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'High priority' work carried out at Watten accident blackspot after Groat highlighted issue – 'It’s only taken a number of crashes and press stories for this council to do the basics,' says ward councillor Andrew Jarvie


By David G Scott

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Lines were painted at the accident blackspot recently in Watten. Picture: DGS
Lines were painted at the accident blackspot recently in Watten. Picture: DGS

An accident blackspot in Watten was treated as a "high priority" case for white lining work after the paper tackled Highland Council about the problem.

Members of Watten Community Council (WCC) had previously discussed the four vehicle collisions and numerous "near misses" occurring at the junction of the A882 and B870 after the road was resurfaced last September – the failure to paint road markings at the junction was thought to be a contributory factor in the glut of accidents.

Highland Council resurfaced the area around the junction in September last year but left it without any road markings. Picture: DGS
Highland Council resurfaced the area around the junction in September last year but left it without any road markings. Picture: DGS

After contacting Highland Council about the issue, the paper was told that the roads teams were very busy but that the junction markings were "a priority" and work would be carried out as soon as the men and plant were available.

On July 18 the lines were finally painted with a Highland Council spokesperson saying: “We can confirm that Highland Council Caithness Area Roads staff carried out white lining works at Watten.

"This was their first job for the white liner this year and was their highest priority job. There will be more white lining of junctions and other road markings over the coming months (weather permitting).”

White lining work about to get underway at the Watten/Mybster crossroads on July 18. Picture: DGS
White lining work about to get underway at the Watten/Mybster crossroads on July 18. Picture: DGS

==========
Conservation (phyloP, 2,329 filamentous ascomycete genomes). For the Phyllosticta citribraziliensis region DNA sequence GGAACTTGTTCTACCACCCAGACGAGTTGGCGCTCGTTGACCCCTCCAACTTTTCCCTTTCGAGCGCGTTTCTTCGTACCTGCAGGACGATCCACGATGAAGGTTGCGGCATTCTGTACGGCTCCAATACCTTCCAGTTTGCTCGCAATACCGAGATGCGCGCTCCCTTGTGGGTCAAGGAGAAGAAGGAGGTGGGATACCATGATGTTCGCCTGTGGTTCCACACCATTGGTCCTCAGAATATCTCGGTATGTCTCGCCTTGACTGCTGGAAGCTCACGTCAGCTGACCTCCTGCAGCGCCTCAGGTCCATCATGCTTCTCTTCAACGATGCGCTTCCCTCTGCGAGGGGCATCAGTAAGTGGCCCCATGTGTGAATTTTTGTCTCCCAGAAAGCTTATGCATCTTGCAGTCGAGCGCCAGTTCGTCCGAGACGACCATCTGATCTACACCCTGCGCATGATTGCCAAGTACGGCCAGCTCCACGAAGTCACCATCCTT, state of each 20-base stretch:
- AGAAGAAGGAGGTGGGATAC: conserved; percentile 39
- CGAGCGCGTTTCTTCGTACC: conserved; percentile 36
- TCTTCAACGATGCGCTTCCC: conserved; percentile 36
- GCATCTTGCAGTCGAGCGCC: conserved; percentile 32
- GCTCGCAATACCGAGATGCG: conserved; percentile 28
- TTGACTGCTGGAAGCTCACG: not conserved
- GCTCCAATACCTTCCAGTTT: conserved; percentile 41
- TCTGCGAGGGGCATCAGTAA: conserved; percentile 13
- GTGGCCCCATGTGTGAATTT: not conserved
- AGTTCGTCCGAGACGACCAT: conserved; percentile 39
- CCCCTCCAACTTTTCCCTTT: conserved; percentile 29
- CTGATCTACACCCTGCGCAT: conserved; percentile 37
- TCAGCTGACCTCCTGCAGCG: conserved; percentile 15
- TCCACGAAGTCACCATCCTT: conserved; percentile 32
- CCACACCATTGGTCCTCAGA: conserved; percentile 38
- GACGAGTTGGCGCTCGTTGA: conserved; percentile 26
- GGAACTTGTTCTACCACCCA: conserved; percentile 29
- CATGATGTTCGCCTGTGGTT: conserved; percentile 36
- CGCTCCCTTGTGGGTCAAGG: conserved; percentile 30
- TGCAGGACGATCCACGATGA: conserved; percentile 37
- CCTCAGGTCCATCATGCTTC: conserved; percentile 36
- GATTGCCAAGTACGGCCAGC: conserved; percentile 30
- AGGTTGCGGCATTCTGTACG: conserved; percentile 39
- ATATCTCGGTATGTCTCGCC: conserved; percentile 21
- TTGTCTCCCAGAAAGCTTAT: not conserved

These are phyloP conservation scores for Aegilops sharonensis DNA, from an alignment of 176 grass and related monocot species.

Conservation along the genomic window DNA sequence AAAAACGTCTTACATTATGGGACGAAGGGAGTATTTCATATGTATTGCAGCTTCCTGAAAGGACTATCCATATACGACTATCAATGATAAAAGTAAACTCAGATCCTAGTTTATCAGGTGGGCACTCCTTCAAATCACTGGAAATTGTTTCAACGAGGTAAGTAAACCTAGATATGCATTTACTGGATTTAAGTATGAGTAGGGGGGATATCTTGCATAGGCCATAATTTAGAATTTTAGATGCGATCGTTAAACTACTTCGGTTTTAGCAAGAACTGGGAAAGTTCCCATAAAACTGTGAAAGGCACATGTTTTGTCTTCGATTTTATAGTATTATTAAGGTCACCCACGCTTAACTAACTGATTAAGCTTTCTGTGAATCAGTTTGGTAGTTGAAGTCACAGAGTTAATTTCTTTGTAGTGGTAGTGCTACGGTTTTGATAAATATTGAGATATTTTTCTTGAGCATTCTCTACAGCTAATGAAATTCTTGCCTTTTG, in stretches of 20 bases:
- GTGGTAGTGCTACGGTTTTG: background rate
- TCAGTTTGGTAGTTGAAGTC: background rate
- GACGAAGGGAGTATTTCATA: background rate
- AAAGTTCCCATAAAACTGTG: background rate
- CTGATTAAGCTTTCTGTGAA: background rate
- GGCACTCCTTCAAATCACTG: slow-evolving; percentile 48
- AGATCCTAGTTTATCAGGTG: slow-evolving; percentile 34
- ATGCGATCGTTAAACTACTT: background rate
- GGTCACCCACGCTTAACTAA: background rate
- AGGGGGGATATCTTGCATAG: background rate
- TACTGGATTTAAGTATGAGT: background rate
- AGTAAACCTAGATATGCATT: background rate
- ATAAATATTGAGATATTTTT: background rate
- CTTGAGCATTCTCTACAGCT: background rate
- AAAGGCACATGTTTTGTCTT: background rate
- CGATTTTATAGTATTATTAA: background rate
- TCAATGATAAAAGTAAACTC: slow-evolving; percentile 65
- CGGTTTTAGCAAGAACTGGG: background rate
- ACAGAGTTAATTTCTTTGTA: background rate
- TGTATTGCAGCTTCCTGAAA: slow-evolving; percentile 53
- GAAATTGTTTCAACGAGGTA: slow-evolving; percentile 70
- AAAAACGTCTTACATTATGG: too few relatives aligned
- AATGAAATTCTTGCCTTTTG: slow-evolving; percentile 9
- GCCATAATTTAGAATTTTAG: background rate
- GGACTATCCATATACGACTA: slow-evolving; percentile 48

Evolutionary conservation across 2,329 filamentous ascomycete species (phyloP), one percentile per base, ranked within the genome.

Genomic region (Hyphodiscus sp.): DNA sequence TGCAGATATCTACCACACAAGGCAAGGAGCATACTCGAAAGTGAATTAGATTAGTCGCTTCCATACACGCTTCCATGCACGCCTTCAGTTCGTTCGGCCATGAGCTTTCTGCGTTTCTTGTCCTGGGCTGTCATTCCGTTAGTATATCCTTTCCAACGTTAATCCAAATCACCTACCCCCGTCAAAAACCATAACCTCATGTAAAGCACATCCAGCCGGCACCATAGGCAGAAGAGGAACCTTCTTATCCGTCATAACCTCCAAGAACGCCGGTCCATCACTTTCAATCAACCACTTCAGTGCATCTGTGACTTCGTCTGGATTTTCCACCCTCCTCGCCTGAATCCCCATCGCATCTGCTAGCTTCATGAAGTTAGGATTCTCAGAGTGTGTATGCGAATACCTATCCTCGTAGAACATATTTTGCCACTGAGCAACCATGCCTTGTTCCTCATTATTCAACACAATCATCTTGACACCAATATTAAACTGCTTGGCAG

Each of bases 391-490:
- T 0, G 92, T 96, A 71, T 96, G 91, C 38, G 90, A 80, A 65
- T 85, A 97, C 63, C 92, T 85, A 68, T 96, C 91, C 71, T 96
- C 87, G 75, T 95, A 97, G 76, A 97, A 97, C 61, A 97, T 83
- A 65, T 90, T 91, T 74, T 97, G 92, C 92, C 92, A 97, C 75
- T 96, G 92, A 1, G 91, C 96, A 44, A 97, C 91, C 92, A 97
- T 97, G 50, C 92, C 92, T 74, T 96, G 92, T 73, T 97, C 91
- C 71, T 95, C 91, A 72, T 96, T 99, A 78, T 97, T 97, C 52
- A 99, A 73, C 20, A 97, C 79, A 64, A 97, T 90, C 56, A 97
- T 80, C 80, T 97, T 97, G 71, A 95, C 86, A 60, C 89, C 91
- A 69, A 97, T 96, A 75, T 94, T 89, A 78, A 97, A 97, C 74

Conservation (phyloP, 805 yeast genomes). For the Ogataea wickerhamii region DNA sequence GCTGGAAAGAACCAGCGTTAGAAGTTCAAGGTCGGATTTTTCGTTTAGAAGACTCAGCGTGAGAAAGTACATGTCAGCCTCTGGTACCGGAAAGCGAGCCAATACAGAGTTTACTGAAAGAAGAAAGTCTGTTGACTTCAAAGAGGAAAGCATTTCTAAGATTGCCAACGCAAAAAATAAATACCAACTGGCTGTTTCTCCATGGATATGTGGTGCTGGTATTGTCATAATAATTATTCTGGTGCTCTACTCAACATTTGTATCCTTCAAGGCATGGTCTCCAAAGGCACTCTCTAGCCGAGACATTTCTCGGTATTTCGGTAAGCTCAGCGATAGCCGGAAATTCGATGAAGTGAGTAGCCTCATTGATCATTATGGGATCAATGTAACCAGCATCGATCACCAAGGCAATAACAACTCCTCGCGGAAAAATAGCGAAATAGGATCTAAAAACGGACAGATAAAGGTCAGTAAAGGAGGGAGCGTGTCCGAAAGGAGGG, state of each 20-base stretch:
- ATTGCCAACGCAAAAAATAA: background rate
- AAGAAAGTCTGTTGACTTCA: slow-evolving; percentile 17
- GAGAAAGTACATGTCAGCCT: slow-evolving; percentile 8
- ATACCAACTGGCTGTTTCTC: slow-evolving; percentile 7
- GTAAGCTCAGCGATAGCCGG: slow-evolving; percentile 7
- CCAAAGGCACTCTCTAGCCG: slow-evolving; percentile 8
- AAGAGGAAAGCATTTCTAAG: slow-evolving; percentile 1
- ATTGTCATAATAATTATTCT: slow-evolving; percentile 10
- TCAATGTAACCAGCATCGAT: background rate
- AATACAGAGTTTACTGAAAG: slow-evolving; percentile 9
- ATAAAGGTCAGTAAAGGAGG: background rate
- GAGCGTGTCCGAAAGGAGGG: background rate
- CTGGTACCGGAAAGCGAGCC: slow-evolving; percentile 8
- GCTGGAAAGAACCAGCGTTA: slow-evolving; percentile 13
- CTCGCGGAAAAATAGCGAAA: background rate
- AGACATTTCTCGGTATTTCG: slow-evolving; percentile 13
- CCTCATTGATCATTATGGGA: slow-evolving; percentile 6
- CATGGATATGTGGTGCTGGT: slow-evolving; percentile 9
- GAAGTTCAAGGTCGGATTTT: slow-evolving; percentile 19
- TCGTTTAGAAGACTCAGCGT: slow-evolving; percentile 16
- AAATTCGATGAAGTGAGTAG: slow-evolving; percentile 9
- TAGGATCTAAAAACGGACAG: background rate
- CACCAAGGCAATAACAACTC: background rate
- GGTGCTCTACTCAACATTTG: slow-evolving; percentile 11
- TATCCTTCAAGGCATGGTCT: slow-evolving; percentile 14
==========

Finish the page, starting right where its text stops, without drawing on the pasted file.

Andrew Jarvie, councillor for Wick and East Caithness, said: “Finally, it’s only taken a number of crashes and press stories for this council to do the basics and paint the lines on a known blackspot.

"However, this whole ordeal only underlines a key issue I’ve been battling for over five years in the council now – the chronic underfunding of our roads and roads equipment. Money is one part of it, and there is much waste and excess which can be cut to free up cash for roads.

“But common-sense is the other part, and common-sense is free. Such as why don’t the line painting team follow the resurfacing team 24 hours later. Or, why are the roads repair team the ones who drive the gritters in winter, so no repairs can be done? Why doesn’t the grass cutting team drive the gritters in winter? We don’t need grass cut in December, but it’s when the worst potholes happen.”

Watten crossroads showing tyre marks across the newly painted lines. Picture: DGS
Watten crossroads showing tyre marks across the newly painted lines. Picture: DGS

Related article:

When will Highland Council get around to painting lines at Watten's accident blackspot?

A 30ft tyre mark appeared across one of the thick white Stop line this week showing that some drivers may not be showing enough caution at the junction. The marking is a reminder to stop and give way to traffic before moving ahead when it is safe to do so. Iain Gregory, a retired police area commander and experienced accident investigator, said the tyre mark was probably caused by a vehicle "accelerating hard" away from the junction.

Speaking as part of Caithness Roads Recovery, Mr Gregory added: "We are very pleased to see that 'Stop' lines have – finally – been placed at this junction.

"We would urge motorists to exercise great caution throughout the county, as there are many junctions, in both urban and rural locations, where the white lines are nothing but a distant memory, greatly increasing the chances of an accident. The risk is particularly high when we have large numbers of tourists in the county, who are not familiar with the local roads layout, and who may well come from areas where road junctions are clearly marked."

Police attending the scene of a two-vehicle road accident at the junction in April. Picture: DGS
Police attending the scene of a two-vehicle road accident at the junction in April. Picture: DGS

Related Articles:

Two-vehicle smash at Watten crossroads

Two-vehicle crash at Watten

Newly appointed Provost of Wick, councillor Jan McEwan MBE said she was happy to see the white lining work finally get underway across the county. "I do appreciate that, due to the cost involved, it was prudent to do them all together," she said.

"However, with certain junctions like Watten and the John O’Groats junction, to name just two, they possibly should have had some temporary marking done as priority as these are accident spots – especially at this time of the year when foreign tourists are visiting our county.

"I would ask that all local drivers be careful at these accident prone junctions and be aware that tourists are not so familiar with our roads."


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